Though his defense got worse, Wolters’ bat held up pretty well in the early going. While he didn’t have much power, he had a .360/.407/.460 OPS through the end of April. Though he had a batting average of .225 in May and .270 in June, he traded many of those hits for walks, posting OBPs of .380 and .378 in May and June, respectively. But what little power he had completely disappeared. After getting just four extra base hits by April 30th, he had only three for all of June. After the first half was over with, his slash stats were .267/.358/.316, which is hard to stomach as a catcher and even moreso at Coors Field, especially with Wolters’s diminished defense.

It got worse from there. In July, right as the Rockies started really struggling on offense as the team fell out of first place, Wolters struck out 17 times in 55 plate appearances and hit just .122/.204/.163. He just wasn’t on base any more for Charlie Blackmon to drive in. At the trade deadline, the Rockies acquired the veteran Lucroy to increase their Wild Card chances. Lucroy received the bulk of the playing time for the rest of the year, while the Rockies sent Wolters to the minors at the beginning of August. He hit .259/.310/.500 in Albuquerque that month which was a promising sign and led to a return to the Rockies, where he closed out the year with a .616 OPS in September.

Now, Wolters had a career minor league OPS of .687 so any contributions with his bat would’ve been gravy assuming that his defense had remained stellar. But it didn’t. Further complicating an evaluation of Wolters was a concussion he received on May 2nd which sent him to the disabled list. Did his offense and defense get worse because he was hurt once he returned? Unfortunately, there isn’t a good answer for that.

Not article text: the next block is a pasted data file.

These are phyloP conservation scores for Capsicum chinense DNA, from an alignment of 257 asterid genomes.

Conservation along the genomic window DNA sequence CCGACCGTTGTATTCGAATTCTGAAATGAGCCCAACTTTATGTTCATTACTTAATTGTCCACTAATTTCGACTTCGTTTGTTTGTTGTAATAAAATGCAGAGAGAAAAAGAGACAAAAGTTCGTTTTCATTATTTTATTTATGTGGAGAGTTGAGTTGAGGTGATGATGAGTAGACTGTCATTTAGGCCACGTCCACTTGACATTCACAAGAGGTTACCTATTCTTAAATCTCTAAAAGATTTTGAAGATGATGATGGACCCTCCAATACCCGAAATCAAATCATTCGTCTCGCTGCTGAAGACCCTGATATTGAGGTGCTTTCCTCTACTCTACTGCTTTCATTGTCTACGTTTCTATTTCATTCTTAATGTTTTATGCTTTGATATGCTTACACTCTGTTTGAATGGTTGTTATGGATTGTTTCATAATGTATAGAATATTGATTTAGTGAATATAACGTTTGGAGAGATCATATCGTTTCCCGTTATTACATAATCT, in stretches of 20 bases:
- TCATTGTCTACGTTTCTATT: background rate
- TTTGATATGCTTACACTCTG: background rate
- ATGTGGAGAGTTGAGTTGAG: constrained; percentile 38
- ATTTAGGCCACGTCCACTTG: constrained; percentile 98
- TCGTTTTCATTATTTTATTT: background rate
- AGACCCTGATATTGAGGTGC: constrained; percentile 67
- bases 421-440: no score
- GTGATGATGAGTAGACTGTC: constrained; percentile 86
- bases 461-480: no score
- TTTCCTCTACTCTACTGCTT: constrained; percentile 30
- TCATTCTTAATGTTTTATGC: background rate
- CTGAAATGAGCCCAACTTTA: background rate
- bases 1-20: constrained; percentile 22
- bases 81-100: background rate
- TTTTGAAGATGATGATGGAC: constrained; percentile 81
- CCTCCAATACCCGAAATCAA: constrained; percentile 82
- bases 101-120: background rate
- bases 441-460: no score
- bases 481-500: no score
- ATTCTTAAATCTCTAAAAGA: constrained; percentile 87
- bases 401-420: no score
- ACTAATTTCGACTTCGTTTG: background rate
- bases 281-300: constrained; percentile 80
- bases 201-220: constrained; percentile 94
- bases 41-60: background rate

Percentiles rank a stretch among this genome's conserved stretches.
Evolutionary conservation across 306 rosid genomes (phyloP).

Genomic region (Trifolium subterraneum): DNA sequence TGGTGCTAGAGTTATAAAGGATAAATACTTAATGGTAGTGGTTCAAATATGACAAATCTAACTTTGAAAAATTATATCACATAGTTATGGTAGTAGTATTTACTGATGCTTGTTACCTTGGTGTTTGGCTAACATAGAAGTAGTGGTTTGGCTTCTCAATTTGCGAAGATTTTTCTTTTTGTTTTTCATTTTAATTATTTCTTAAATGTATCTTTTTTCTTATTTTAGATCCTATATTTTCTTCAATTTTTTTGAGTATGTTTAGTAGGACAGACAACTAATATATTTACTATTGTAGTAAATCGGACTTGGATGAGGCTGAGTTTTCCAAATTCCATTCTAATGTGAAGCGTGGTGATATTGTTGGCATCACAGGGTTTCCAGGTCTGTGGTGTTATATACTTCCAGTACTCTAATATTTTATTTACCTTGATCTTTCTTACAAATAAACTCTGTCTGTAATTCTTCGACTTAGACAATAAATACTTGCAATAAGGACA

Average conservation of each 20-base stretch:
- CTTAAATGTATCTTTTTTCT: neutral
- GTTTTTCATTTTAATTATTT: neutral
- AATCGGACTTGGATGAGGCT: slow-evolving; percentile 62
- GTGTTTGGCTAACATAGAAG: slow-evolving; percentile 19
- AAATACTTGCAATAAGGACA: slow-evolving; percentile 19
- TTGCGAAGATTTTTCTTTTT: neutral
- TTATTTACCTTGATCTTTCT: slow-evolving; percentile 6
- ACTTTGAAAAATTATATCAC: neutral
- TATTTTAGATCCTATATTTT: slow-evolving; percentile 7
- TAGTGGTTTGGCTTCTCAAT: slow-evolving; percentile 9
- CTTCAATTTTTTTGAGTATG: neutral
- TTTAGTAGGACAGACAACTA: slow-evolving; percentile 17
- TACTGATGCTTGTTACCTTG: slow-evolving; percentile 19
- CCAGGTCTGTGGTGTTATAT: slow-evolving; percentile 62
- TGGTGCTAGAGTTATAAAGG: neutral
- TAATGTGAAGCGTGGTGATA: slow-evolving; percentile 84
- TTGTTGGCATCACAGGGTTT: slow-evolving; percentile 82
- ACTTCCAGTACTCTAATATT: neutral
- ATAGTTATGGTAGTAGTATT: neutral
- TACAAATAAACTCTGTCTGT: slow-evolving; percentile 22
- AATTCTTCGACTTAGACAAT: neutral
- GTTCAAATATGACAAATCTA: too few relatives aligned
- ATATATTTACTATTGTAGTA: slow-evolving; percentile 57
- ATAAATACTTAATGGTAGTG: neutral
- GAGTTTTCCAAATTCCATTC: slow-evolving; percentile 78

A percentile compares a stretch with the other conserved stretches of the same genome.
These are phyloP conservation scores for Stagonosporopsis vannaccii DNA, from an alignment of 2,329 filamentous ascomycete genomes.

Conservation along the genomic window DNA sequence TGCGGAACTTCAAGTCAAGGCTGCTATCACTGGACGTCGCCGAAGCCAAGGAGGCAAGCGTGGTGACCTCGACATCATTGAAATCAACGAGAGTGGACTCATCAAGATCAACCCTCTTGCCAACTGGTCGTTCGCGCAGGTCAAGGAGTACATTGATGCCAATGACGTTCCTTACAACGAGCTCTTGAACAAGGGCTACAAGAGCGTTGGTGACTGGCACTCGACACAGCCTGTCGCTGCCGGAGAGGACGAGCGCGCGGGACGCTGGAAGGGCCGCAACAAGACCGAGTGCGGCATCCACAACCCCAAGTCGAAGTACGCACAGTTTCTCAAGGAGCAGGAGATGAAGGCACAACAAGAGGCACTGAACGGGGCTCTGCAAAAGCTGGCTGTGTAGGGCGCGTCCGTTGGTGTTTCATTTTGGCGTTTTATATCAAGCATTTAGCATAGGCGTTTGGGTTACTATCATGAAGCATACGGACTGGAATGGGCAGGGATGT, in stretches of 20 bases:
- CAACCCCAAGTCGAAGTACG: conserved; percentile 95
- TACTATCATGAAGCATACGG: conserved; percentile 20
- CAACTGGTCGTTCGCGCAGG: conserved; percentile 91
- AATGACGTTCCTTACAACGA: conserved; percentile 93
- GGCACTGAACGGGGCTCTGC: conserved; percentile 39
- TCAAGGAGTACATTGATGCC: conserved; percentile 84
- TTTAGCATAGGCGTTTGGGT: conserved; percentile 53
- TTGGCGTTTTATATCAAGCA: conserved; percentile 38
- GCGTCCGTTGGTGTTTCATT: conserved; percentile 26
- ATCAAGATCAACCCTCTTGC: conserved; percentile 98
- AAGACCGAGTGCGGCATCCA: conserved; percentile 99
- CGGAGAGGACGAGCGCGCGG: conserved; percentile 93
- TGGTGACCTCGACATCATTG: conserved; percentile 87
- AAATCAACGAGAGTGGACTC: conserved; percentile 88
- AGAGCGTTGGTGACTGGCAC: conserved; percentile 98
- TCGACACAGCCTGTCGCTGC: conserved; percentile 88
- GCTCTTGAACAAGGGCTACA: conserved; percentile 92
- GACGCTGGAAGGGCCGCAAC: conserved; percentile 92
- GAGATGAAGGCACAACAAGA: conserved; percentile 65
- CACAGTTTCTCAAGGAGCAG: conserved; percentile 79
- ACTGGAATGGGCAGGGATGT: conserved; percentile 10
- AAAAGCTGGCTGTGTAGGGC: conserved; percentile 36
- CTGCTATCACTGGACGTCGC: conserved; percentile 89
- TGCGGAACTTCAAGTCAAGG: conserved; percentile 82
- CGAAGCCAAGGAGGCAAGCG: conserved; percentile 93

Finding a potential major league catcher for the major league minimum salary is a feather in Jeff Bridich’s cap, especially for a player as atypical as Wolters. In the end, the idea that Murphy and Wolters could form a productive major league catching tandem was a good one, even if the results didn’t work out.

2018 Outlook

After Murphy’s disappointing 2017 performances at the major and minor league levels, the vanilla answer is that the Rockies will likely acquire (or in Lucroy’s case, retain) a veteran catcher and relegate Wolters to the backup role. If you’d like an answer with a little more flair, the idea I once hexed the Rockies with would be to carry three catchers, which would allow Wolters to be used in an Alexi Amarista-type role as a lefty pinch hitter, pinch-runner and defensive replacement in the infield, while freeing up pinch hitting and possible first base opportunities for Murphy. That’s assuming, of course, that Murphy could hit and play first base and Wolters could field.

Either way, 2017 was Wolters’ best shot at earning a starting catching role. With the mystery surrounding his defense, no trace evidence of a bat and potential free agent catchers available, there’s little reason to believe Wolters has earned another starting role in the near future. But, he’s a good guy so I’m hoping both his bat and defense will return for more taco’s.